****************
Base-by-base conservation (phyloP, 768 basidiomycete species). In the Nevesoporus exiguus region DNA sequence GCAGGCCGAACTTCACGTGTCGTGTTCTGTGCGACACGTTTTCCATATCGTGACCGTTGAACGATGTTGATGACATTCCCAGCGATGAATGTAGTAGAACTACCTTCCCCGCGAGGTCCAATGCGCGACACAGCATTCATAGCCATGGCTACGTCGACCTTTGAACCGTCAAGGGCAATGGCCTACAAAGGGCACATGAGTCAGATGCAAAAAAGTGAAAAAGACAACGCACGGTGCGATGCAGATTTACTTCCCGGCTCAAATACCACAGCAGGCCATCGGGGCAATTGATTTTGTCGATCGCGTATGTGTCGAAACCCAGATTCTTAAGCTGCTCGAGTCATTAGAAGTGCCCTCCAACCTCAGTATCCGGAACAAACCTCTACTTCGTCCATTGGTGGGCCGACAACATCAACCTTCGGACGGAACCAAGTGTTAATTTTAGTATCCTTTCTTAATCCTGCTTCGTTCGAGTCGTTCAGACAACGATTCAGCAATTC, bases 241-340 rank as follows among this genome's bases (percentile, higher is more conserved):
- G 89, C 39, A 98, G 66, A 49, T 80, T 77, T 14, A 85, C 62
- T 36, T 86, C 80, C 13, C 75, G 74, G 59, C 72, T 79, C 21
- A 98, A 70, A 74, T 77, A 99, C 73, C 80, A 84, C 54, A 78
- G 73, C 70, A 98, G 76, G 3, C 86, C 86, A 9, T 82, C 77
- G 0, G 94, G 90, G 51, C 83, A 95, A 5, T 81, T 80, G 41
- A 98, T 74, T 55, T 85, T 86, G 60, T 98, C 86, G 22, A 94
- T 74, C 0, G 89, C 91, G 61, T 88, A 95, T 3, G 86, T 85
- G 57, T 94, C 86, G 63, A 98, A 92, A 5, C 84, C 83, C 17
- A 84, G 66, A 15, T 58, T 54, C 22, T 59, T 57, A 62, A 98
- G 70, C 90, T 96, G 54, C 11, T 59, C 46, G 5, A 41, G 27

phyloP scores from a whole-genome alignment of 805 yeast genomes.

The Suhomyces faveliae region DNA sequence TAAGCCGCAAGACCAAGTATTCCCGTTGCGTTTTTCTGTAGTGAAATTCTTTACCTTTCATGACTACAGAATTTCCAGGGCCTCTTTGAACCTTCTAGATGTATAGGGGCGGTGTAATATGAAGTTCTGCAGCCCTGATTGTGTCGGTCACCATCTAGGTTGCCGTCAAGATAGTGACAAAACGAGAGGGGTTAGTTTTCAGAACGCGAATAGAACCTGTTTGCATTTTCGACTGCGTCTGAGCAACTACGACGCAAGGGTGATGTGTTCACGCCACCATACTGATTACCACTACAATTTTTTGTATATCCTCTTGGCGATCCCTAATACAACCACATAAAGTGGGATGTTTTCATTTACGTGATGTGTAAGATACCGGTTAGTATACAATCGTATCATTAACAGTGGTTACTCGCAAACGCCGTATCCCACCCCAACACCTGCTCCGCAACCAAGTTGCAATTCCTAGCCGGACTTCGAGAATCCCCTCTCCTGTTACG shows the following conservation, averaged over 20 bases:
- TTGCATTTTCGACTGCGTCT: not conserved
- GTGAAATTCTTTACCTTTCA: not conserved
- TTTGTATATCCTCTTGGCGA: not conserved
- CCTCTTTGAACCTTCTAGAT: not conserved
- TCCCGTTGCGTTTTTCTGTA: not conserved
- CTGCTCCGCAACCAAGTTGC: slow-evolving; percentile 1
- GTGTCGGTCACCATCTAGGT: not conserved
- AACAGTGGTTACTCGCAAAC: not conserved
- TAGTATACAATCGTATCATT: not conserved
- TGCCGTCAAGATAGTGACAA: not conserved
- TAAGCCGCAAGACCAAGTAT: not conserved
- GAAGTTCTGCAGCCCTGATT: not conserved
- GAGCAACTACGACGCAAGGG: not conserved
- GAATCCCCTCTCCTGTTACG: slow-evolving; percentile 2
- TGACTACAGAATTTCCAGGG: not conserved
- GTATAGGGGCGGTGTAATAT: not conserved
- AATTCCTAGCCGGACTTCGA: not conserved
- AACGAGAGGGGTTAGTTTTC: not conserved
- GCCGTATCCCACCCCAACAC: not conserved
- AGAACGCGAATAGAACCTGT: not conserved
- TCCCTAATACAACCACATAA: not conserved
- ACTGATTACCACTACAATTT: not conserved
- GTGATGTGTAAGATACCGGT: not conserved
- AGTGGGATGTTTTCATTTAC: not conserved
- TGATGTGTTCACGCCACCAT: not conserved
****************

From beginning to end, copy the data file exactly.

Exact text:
Base-by-base conservation (phyloP, 768 basidiomycete species). In the Nevesoporus exiguus region DNA sequence GCAGGCCGAACTTCACGTGTCGTGTTCTGTGCGACACGTTTTCCATATCGTGACCGTTGAACGATGTTGATGACATTCCCAGCGATGAATGTAGTAGAACTACCTTCCCCGCGAGGTCCAATGCGCGACACAGCATTCATAGCCATGGCTACGTCGACCTTTGAACCGTCAAGGGCAATGGCCTACAAAGGGCACATGAGTCAGATGCAAAAAAGTGAAAAAGACAACGCACGGTGCGATGCAGATTTACTTCCCGGCTCAAATACCACAGCAGGCCATCGGGGCAATTGATTTTGTCGATCGCGTATGTGTCGAAACCCAGATTCTTAAGCTGCTCGAGTCATTAGAAGTGCCCTCCAACCTCAGTATCCGGAACAAACCTCTACTTCGTCCATTGGTGGGCCGACAACATCAACCTTCGGACGGAACCAAGTGTTAATTTTAGTATCCTTTCTTAATCCTGCTTCGTTCGAGTCGTTCAGACAACGATTCAGCAATTC, bases 241-340 rank as follows among this genome's bases (percentile, higher is more conserved):
- G 89, C 39, A 98, G 66, A 49, T 80, T 77, T 14, A 85, C 62
- T 36, T 86, C 80, C 13, C 75, G 74, G 59, C 72, T 79, C 21
- A 98, A 70, A 74, T 77, A 99, C 73, C 80, A 84, C 54, A 78
- G 73, C 70, A 98, G 76, G 3, C 86, C 86, A 9, T 82, C 77
- G 0, G 94, G 90, G 51, C 83, A 95, A 5, T 81, T 80, G 41
- A 98, T 74, T 55, T 85, T 86, G 60, T 98, C 86, G 22, A 94
- T 74, C 0, G 89, C 91, G 61, T 88, A 95, T 3, G 86, T 85
- G 57, T 94, C 86, G 63, A 98, A 92, A 5, C 84, C 83, C 17
- A 84, G 66, A 15, T 58, T 54, C 22, T 59, T 57, A 62, A 98
- G 70, C 90, T 96, G 54, C 11, T 59, C 46, G 5, A 41, G 27

phyloP scores from a whole-genome alignment of 805 yeast genomes.

The Suhomyces faveliae region DNA sequence TAAGCCGCAAGACCAAGTATTCCCGTTGCGTTTTTCTGTAGTGAAATTCTTTACCTTTCATGACTACAGAATTTCCAGGGCCTCTTTGAACCTTCTAGATGTATAGGGGCGGTGTAATATGAAGTTCTGCAGCCCTGATTGTGTCGGTCACCATCTAGGTTGCCGTCAAGATAGTGACAAAACGAGAGGGGTTAGTTTTCAGAACGCGAATAGAACCTGTTTGCATTTTCGACTGCGTCTGAGCAACTACGACGCAAGGGTGATGTGTTCACGCCACCATACTGATTACCACTACAATTTTTTGTATATCCTCTTGGCGATCCCTAATACAACCACATAAAGTGGGATGTTTTCATTTACGTGATGTGTAAGATACCGGTTAGTATACAATCGTATCATTAACAGTGGTTACTCGCAAACGCCGTATCCCACCCCAACACCTGCTCCGCAACCAAGTTGCAATTCCTAGCCGGACTTCGAGAATCCCCTCTCCTGTTACG shows the following conservation, averaged over 20 bases:
- TTGCATTTTCGACTGCGTCT: not conserved
- GTGAAATTCTTTACCTTTCA: not conserved
- TTTGTATATCCTCTTGGCGA: not conserved
- CCTCTTTGAACCTTCTAGAT: not conserved
- TCCCGTTGCGTTTTTCTGTA: not conserved
- CTGCTCCGCAACCAAGTTGC: slow-evolving; percentile 1
- GTGTCGGTCACCATCTAGGT: not conserved
- AACAGTGGTTACTCGCAAAC: not conserved
- TAGTATACAATCGTATCATT: not conserved
- TGCCGTCAAGATAGTGACAA: not conserved
- TAAGCCGCAAGACCAAGTAT: not conserved
- GAAGTTCTGCAGCCCTGATT: not conserved
- GAGCAACTACGACGCAAGGG: not conserved
- GAATCCCCTCTCCTGTTACG: slow-evolving; percentile 2
- TGACTACAGAATTTCCAGGG: not conserved
- GTATAGGGGCGGTGTAATAT: not conserved
- AATTCCTAGCCGGACTTCGA: not conserved
- AACGAGAGGGGTTAGTTTTC: not conserved
- GCCGTATCCCACCCCAACAC: not conserved
- AGAACGCGAATAGAACCTGT: not conserved
- TCCCTAATACAACCACATAA: not conserved
- ACTGATTACCACTACAATTT: not conserved
- GTGATGTGTAAGATACCGGT: not conserved
- AGTGGGATGTTTTCATTTAC: not conserved
- TGATGTGTTCACGCCACCAT: not conserved